renunciation-based equanimity. [Similarly with sounds, smells, tastes, tactile

sensations, & ideas.]

“‘The thirty-six emotions to which beings are attached should be known’:

Thus was it said. And in reference to this was it said.

“‘With regard to them, depending on this, abandon that’: Thus was it said.

And in reference to what was it said?

“Here, by depending & relying on the six kinds of renunciation-based

happiness, abandon & transcend the six kinds of house-based happiness. Such is

their abandoning, such is their transcending. By depending & relying on the six

kinds of renunciation-based distress, abandon & transcend the six kinds of

house-based distress. Such is their abandoning, such is their transcending. By

depending & relying on the six kinds of renunciation-based equanimity,

abandon & transcend the six kinds of house-based equanimity. Such is their

abandoning, such their transcending.

“By depending & relying on the six kinds of renunciation-based happiness,

abandon & transcend the six kinds of renunciation-based distress. Such is their

abandoning, such is their transcending. By depending & relying on the six kinds

of renunciation-based equanimity, abandon & transcend the six kinds of

renunciation-based happiness. Such is their abandoning, such their

transcending.” — MN 137

Ven. Sāriputta said, “Friends, just now as I was withdrawn in seclusion, this

train of thought arose to my awareness: ‘Is there anything in the world with

whose change or alteration there would arise within me sorrow, lamentation,

pain, distress, & despair?’ Then the thought occurred to me: ‘There is nothing in

the world with whose change or alteration there would arise within me sorrow,

lamentation, pain, distress, & despair.’”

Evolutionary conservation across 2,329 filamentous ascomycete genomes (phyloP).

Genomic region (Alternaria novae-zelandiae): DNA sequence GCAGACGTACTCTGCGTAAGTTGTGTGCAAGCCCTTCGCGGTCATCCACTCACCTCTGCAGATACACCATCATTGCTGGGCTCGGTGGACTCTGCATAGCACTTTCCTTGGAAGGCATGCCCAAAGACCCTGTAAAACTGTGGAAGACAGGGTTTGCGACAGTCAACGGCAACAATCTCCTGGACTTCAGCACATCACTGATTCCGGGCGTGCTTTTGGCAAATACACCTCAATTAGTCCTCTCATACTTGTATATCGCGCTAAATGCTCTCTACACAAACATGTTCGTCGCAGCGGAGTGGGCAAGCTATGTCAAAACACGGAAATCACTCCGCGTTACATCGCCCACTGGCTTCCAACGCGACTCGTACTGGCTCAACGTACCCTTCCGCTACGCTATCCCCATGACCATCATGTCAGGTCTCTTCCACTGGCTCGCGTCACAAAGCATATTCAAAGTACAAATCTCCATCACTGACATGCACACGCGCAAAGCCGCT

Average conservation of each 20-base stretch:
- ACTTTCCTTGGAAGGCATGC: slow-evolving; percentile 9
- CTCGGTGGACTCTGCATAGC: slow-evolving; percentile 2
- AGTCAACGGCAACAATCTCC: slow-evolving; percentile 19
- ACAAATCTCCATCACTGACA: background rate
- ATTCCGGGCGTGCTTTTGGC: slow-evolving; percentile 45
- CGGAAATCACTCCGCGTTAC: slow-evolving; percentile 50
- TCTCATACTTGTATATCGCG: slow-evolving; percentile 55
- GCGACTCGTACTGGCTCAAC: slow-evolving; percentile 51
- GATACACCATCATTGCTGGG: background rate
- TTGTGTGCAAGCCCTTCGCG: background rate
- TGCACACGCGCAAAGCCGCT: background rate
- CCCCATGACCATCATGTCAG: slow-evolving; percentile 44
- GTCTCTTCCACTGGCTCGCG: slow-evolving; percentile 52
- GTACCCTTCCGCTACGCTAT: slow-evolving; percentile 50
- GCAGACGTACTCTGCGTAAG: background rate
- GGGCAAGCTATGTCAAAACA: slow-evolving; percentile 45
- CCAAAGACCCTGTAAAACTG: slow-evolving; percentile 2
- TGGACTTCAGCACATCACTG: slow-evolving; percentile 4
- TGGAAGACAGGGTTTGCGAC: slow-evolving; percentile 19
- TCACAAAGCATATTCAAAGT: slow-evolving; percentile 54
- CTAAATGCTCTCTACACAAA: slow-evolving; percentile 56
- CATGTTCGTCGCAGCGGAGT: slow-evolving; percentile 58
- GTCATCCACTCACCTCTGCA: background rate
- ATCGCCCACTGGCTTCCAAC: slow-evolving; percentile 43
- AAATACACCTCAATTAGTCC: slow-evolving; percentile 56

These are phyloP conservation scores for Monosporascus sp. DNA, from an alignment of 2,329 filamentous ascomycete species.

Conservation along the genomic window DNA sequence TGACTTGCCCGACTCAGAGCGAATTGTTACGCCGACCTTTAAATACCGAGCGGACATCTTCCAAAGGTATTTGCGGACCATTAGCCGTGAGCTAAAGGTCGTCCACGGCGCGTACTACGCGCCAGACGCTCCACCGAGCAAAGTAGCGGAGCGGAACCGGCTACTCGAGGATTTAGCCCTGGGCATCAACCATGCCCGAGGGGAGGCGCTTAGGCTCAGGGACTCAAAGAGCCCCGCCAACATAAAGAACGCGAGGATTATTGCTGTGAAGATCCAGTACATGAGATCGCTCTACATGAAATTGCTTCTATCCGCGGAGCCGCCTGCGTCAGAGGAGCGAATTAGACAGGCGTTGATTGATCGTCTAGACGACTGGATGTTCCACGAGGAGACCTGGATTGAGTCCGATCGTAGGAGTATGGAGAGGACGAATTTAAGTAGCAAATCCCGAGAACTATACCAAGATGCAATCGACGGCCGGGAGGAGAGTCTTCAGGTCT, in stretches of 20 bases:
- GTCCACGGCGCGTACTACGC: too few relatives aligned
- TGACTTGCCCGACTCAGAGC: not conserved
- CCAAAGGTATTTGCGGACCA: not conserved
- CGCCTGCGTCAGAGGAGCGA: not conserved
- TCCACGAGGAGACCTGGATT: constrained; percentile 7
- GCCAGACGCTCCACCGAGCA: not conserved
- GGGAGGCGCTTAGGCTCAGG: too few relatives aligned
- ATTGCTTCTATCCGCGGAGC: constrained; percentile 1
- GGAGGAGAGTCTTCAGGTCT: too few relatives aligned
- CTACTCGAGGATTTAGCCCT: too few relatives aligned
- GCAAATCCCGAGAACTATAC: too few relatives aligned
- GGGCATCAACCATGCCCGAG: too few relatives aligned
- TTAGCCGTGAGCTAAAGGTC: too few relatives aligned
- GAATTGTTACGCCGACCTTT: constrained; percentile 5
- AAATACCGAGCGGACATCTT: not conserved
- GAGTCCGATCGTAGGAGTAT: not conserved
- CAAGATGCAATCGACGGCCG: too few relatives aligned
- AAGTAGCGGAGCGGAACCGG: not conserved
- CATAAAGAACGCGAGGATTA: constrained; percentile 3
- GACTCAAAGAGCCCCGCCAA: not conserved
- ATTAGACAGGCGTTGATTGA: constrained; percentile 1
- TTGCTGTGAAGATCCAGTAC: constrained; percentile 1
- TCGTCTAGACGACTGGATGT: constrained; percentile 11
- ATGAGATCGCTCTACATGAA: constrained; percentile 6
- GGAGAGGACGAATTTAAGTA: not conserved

When this was said, Ven.  nanda said to Ven. Sāriputta, “Sāriputta my

friend, even if there were change & alteration in the Teacher would there arise

within you no sorrow, lamentation, pain, distress, or despair?”

“Even if there were change & alteration in the Teacher, my friend, there

would arise within me no sorrow, lamentation, pain, distress, or despair. Still, I

would have this thought: ‘What a great being, of great might, of great prowess,

has disappeared! For if the Blessed One were to remain for a long time, that

would be for the benefit of many people, for the happiness of many people, out

of sympathy for the world; for the welfare, benefit, & happiness of devas &

human beings.’”

“Surely,” [said Ven.  nanda,] “it’s because Ven. Sāriputta’s I-making & minemaking

and conceit-obsessions have long been well uprooted that even if there

were change & alteration in the Teacher, there would arise within him no

sorrow, lamentation, pain, distress, or despair.” — SN 21:2

So Ven.  nanda & Cunda the novice went to the Blessed One and, on arrival,

having bowed down to him, sat to one side. As they were sitting there, Ven.

 nanda said to the Blessed One, “Lord, just now Cunda the novice said to me,

‘Venerable sir, Ven. Sāriputta has totally unbound. Here are his bowl & robes.’ It

was as if my body were drugged, I lost my bearings, things weren’t clear to me,

on hearing that Ven. Sāriputta had totally unbound.”

“But,  nanda, when he totally unbound, did Sāriputta take the aggregate of